SMTP TestSMTP, or rather Short Message Transfer Protocol, is the method in which most emails are sent from one server to another. The process is quite simple, you send a message from your email software, and that message is transported through an SMTP service (usually with your Internet provider), which then delivers the message to the correct server. The server at the other end then decided which mailbox to deliver the message to. The whole process usually lasts only a few seconds, depending on the size of the email. One of the most common email servers is Microsoft Exchange server, a piece of software that sits on your mail server and manages incoming as well as outgoing emails. You can learn about how to set up Exchange Server from many online courses, including this one from Udemy.

However, even if you’re an Exchange expert and have your server working smoothly, SMTP can go wrong from time to time. So having a number of SMTP test methods available is useful so you can troubleshoot the problem and find out exactly what’s wrong.

Method 1 – From the Command Prompt

You can manually test an SMTP connection directly from a command prompt in Windows. To do this, first open a command prompt by going to “run” from the start menu and typing “cmd”. In the command prompt, enter:

telnet 25

Naturally to carry out the SMTP test on your own server, you have to replace [mail server] with the name of the mail server you’re testing. The number 25 is the port number most commonly used by SMTP. If however you know this is different, simply change the number.

You should get a response from the server that looks something like this:


The actual reply you get will vary from server to server, but what you’re really looking for here is any reply at all. If you get a reply then at least you know the server is up, and that’s the first part of your SMTP test done.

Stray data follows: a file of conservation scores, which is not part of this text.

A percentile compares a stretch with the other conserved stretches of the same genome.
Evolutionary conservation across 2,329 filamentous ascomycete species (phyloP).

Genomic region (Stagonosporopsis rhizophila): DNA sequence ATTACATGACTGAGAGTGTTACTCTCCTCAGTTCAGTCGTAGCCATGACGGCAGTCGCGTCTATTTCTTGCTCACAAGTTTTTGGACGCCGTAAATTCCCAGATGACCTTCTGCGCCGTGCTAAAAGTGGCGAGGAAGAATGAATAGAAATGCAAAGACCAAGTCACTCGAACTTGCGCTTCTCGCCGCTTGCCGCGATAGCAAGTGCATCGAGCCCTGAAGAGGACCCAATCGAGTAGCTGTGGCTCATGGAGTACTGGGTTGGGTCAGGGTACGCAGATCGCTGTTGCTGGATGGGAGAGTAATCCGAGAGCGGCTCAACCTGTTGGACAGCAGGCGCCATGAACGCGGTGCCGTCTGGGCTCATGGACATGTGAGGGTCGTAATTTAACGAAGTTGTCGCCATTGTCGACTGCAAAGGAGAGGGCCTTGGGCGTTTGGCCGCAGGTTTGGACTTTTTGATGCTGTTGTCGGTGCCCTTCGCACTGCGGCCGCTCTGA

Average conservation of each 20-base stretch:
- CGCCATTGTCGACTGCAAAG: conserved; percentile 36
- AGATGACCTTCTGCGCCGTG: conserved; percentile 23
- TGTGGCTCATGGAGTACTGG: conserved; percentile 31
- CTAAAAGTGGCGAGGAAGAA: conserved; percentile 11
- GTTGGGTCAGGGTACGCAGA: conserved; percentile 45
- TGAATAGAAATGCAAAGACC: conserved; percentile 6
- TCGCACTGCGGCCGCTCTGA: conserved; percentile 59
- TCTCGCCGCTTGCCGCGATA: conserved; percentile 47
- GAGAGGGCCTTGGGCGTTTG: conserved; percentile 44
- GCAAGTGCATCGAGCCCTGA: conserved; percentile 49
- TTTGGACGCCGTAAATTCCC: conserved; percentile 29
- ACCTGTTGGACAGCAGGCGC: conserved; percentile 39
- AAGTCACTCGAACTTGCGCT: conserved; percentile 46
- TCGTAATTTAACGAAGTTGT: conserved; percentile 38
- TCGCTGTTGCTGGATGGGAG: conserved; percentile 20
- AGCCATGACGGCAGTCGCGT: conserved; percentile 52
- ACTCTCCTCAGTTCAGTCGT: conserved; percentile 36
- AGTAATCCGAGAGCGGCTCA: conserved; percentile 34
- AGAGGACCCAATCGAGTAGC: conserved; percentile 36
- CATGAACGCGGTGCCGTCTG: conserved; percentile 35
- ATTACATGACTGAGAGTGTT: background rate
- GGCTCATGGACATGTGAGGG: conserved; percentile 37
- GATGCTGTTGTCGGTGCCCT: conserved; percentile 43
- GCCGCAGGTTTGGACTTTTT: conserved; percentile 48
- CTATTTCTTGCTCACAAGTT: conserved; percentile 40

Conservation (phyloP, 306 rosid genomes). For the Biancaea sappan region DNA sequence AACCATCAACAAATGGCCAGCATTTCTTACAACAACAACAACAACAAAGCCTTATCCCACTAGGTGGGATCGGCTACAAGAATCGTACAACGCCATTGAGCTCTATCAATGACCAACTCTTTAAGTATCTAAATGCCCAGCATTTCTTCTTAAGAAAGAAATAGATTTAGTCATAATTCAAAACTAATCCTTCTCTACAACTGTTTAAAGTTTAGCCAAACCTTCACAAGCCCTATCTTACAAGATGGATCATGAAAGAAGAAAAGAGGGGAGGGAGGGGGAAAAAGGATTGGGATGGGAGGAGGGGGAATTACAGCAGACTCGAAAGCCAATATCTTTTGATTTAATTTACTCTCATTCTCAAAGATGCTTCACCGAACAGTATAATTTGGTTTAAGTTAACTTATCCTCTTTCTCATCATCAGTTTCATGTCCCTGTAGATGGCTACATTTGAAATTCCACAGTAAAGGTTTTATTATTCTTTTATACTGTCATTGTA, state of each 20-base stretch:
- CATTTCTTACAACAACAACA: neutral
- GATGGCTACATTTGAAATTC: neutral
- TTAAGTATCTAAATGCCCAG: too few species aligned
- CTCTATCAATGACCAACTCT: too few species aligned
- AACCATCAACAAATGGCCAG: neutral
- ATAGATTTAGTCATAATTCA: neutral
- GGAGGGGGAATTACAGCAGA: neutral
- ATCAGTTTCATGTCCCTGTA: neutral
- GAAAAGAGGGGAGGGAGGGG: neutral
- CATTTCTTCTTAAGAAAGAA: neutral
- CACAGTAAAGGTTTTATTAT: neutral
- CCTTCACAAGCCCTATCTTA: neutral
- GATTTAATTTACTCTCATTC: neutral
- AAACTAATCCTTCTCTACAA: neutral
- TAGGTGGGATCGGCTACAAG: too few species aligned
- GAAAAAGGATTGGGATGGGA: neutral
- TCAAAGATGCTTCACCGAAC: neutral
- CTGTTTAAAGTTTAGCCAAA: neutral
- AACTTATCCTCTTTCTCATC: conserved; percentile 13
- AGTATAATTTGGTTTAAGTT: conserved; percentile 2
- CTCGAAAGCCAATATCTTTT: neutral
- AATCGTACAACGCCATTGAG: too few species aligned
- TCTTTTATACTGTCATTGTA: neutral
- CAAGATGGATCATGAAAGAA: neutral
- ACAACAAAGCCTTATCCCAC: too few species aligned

You can now send a test email to make sure everything is working correctly. Please note that when using telnet the backspace key does not work correctly even though you can see it working on the screen. For this reason you need to enter the following perfectly.

 mail from:<>
 rcpt to:<>
 Test message, no response required

Edit the mail from and rcpt to addresses to emails that you know work. The single period on the second to last line tells the telnet session that you’ve finished typing in data, and obviously quit tells it to close the session. Everything else is fairly self-explanatory. With any luck you should see an email appear in the relevant mailbox. Congratulations! If you’ve received the email, you have successfully carried out an SMTP test.

This type of test is probably the most fool proof method you can use as an SMTP test. It is communicating with the mail server at its most basic level. If you can manage to send an email in this way, there is no reason why any other method of sending (web client, email client) cannot manage to send an email. If other methods are failing after you’ve managed to successfully send an mail using this method from the command prompt, then you need to start looking elsewhere for the problem. For example, can your computers see the mail server across the network? They could be blocked by a firewall or some other issue. You can find out more about network troubleshooting on a useful course from Udemy.

Method 2 – Using an Online Service